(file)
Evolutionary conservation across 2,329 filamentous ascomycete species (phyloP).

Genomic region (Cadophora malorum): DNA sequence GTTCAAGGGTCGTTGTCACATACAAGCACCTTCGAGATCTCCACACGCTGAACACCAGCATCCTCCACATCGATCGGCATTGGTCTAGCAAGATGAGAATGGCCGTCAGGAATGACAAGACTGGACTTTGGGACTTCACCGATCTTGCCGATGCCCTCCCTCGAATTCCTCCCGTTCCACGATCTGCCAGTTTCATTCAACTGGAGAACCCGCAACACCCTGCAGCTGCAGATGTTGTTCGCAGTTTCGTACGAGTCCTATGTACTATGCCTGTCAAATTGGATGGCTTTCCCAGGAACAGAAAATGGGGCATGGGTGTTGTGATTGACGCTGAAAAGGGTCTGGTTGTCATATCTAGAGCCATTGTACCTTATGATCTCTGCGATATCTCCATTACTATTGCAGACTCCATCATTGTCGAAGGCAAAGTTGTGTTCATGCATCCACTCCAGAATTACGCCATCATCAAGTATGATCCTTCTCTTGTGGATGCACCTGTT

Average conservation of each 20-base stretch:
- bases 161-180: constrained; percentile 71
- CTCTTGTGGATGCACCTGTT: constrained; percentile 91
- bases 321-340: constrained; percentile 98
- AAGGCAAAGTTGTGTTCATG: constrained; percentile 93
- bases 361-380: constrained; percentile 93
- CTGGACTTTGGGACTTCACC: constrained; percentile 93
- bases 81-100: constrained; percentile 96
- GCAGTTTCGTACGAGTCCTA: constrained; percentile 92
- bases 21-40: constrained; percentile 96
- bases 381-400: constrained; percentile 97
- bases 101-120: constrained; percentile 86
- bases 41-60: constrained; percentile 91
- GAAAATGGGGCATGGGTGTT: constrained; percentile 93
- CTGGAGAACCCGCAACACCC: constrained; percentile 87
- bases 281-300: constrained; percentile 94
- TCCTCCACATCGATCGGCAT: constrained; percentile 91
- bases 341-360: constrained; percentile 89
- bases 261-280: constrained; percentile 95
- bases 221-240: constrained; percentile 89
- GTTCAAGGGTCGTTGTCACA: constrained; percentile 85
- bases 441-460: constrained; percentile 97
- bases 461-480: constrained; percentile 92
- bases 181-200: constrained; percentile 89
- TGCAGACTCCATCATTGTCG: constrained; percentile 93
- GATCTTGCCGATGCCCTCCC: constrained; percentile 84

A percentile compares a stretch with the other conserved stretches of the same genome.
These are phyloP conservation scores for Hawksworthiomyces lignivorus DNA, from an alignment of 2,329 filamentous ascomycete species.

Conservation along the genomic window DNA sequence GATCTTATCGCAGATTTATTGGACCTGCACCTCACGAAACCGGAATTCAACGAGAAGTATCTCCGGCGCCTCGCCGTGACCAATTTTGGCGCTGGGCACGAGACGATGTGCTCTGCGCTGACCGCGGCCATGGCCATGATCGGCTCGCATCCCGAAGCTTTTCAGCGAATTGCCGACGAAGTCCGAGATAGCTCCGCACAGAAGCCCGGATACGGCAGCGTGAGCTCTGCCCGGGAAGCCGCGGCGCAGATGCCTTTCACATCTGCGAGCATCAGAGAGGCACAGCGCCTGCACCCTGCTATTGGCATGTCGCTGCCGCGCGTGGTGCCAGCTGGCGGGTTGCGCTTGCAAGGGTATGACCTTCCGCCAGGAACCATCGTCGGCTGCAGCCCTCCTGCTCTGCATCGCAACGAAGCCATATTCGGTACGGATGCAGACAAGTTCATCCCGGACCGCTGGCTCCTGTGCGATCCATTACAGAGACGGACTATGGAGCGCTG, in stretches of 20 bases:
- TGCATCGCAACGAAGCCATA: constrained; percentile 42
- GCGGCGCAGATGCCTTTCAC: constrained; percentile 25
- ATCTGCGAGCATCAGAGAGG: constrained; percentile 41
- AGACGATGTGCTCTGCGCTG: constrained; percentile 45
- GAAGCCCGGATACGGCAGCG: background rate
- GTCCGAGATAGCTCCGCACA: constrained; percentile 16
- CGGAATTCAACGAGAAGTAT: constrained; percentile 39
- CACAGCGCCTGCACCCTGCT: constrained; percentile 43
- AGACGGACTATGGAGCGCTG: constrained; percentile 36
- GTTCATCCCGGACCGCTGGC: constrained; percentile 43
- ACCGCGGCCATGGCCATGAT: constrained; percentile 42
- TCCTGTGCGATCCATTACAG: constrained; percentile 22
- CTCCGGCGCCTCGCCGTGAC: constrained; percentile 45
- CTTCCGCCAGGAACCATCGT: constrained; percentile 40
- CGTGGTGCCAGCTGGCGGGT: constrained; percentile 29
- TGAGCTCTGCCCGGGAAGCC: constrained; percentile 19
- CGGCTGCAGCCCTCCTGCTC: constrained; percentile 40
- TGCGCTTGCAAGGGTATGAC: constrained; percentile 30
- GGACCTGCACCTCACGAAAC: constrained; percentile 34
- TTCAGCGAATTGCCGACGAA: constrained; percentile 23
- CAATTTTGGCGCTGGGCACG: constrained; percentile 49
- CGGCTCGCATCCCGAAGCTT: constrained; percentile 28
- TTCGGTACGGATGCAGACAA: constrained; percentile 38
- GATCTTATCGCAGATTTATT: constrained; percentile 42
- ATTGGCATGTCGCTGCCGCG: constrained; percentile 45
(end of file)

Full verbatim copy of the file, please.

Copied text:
Evolutionary conservation across 2,329 filamentous ascomycete species (phyloP).

Genomic region (Cadophora malorum): DNA sequence GTTCAAGGGTCGTTGTCACATACAAGCACCTTCGAGATCTCCACACGCTGAACACCAGCATCCTCCACATCGATCGGCATTGGTCTAGCAAGATGAGAATGGCCGTCAGGAATGACAAGACTGGACTTTGGGACTTCACCGATCTTGCCGATGCCCTCCCTCGAATTCCTCCCGTTCCACGATCTGCCAGTTTCATTCAACTGGAGAACCCGCAACACCCTGCAGCTGCAGATGTTGTTCGCAGTTTCGTACGAGTCCTATGTACTATGCCTGTCAAATTGGATGGCTTTCCCAGGAACAGAAAATGGGGCATGGGTGTTGTGATTGACGCTGAAAAGGGTCTGGTTGTCATATCTAGAGCCATTGTACCTTATGATCTCTGCGATATCTCCATTACTATTGCAGACTCCATCATTGTCGAAGGCAAAGTTGTGTTCATGCATCCACTCCAGAATTACGCCATCATCAAGTATGATCCTTCTCTTGTGGATGCACCTGTT

Average conservation of each 20-base stretch:
- bases 161-180: constrained; percentile 71
- CTCTTGTGGATGCACCTGTT: constrained; percentile 91
- bases 321-340: constrained; percentile 98
- AAGGCAAAGTTGTGTTCATG: constrained; percentile 93
- bases 361-380: constrained; percentile 93
- CTGGACTTTGGGACTTCACC: constrained; percentile 93
- bases 81-100: constrained; percentile 96
- GCAGTTTCGTACGAGTCCTA: constrained; percentile 92
- bases 21-40: constrained; percentile 96
- bases 381-400: constrained; percentile 97
- bases 101-120: constrained; percentile 86
- bases 41-60: constrained; percentile 91
- GAAAATGGGGCATGGGTGTT: constrained; percentile 93
- CTGGAGAACCCGCAACACCC: constrained; percentile 87
- bases 281-300: constrained; percentile 94
- TCCTCCACATCGATCGGCAT: constrained; percentile 91
- bases 341-360: constrained; percentile 89
- bases 261-280: constrained; percentile 95
- bases 221-240: constrained; percentile 89
- GTTCAAGGGTCGTTGTCACA: constrained; percentile 85
- bases 441-460: constrained; percentile 97
- bases 461-480: constrained; percentile 92
- bases 181-200: constrained; percentile 89
- TGCAGACTCCATCATTGTCG: constrained; percentile 93
- GATCTTGCCGATGCCCTCCC: constrained; percentile 84

A percentile compares a stretch with the other conserved stretches of the same genome.
These are phyloP conservation scores for Hawksworthiomyces lignivorus DNA, from an alignment of 2,329 filamentous ascomycete species.

Conservation along the genomic window DNA sequence GATCTTATCGCAGATTTATTGGACCTGCACCTCACGAAACCGGAATTCAACGAGAAGTATCTCCGGCGCCTCGCCGTGACCAATTTTGGCGCTGGGCACGAGACGATGTGCTCTGCGCTGACCGCGGCCATGGCCATGATCGGCTCGCATCCCGAAGCTTTTCAGCGAATTGCCGACGAAGTCCGAGATAGCTCCGCACAGAAGCCCGGATACGGCAGCGTGAGCTCTGCCCGGGAAGCCGCGGCGCAGATGCCTTTCACATCTGCGAGCATCAGAGAGGCACAGCGCCTGCACCCTGCTATTGGCATGTCGCTGCCGCGCGTGGTGCCAGCTGGCGGGTTGCGCTTGCAAGGGTATGACCTTCCGCCAGGAACCATCGTCGGCTGCAGCCCTCCTGCTCTGCATCGCAACGAAGCCATATTCGGTACGGATGCAGACAAGTTCATCCCGGACCGCTGGCTCCTGTGCGATCCATTACAGAGACGGACTATGGAGCGCTG, in stretches of 20 bases:
- TGCATCGCAACGAAGCCATA: constrained; percentile 42
- GCGGCGCAGATGCCTTTCAC: constrained; percentile 25
- ATCTGCGAGCATCAGAGAGG: constrained; percentile 41
- AGACGATGTGCTCTGCGCTG: constrained; percentile 45
- GAAGCCCGGATACGGCAGCG: background rate
- GTCCGAGATAGCTCCGCACA: constrained; percentile 16
- CGGAATTCAACGAGAAGTAT: constrained; percentile 39
- CACAGCGCCTGCACCCTGCT: constrained; percentile 43
- AGACGGACTATGGAGCGCTG: constrained; percentile 36
- GTTCATCCCGGACCGCTGGC: constrained; percentile 43
- ACCGCGGCCATGGCCATGAT: constrained; percentile 42
- TCCTGTGCGATCCATTACAG: constrained; percentile 22
- CTCCGGCGCCTCGCCGTGAC: constrained; percentile 45
- CTTCCGCCAGGAACCATCGT: constrained; percentile 40
- CGTGGTGCCAGCTGGCGGGT: constrained; percentile 29
- TGAGCTCTGCCCGGGAAGCC: constrained; percentile 19
- CGGCTGCAGCCCTCCTGCTC: constrained; percentile 40
- TGCGCTTGCAAGGGTATGAC: constrained; percentile 30
- GGACCTGCACCTCACGAAAC: constrained; percentile 34
- TTCAGCGAATTGCCGACGAA: constrained; percentile 23
- CAATTTTGGCGCTGGGCACG: constrained; percentile 49
- CGGCTCGCATCCCGAAGCTT: constrained; percentile 28
- TTCGGTACGGATGCAGACAA: constrained; percentile 38
- GATCTTATCGCAGATTTATT: constrained; percentile 42
- ATTGGCATGTCGCTGCCGCG: constrained; percentile 45